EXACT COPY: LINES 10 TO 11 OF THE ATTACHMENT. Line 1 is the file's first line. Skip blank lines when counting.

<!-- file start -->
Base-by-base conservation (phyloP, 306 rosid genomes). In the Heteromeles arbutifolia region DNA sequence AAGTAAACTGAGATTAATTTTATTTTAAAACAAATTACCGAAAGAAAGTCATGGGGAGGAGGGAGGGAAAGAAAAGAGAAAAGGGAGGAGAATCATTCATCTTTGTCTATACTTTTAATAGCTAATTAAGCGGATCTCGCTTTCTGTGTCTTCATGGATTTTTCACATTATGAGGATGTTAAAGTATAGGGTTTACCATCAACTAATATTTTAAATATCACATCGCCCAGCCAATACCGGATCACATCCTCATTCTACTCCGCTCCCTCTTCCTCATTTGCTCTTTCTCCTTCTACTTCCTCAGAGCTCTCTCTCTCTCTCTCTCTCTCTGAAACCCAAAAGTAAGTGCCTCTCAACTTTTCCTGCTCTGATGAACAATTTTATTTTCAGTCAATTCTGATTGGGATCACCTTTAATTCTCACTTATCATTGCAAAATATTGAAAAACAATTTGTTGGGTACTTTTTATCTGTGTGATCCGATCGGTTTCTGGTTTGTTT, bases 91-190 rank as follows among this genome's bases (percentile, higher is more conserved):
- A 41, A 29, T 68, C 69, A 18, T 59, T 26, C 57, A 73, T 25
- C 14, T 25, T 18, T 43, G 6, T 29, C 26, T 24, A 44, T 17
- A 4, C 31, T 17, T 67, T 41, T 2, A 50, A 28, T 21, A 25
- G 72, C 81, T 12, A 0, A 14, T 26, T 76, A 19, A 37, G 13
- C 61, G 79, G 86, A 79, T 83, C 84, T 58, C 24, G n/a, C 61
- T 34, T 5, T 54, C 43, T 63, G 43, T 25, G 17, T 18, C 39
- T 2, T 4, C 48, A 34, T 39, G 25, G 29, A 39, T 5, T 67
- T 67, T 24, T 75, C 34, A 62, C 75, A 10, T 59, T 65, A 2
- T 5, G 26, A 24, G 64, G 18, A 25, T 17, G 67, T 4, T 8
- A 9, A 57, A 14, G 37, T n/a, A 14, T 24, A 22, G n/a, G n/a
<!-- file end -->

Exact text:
- T 5, G 26, A 24, G 64, G 18, A 25, T 17, G 67, T 4, T 8
- A 9, A 57, A 14, G 37, T n/a, A 14, T 24, A 22, G n/a, G n/a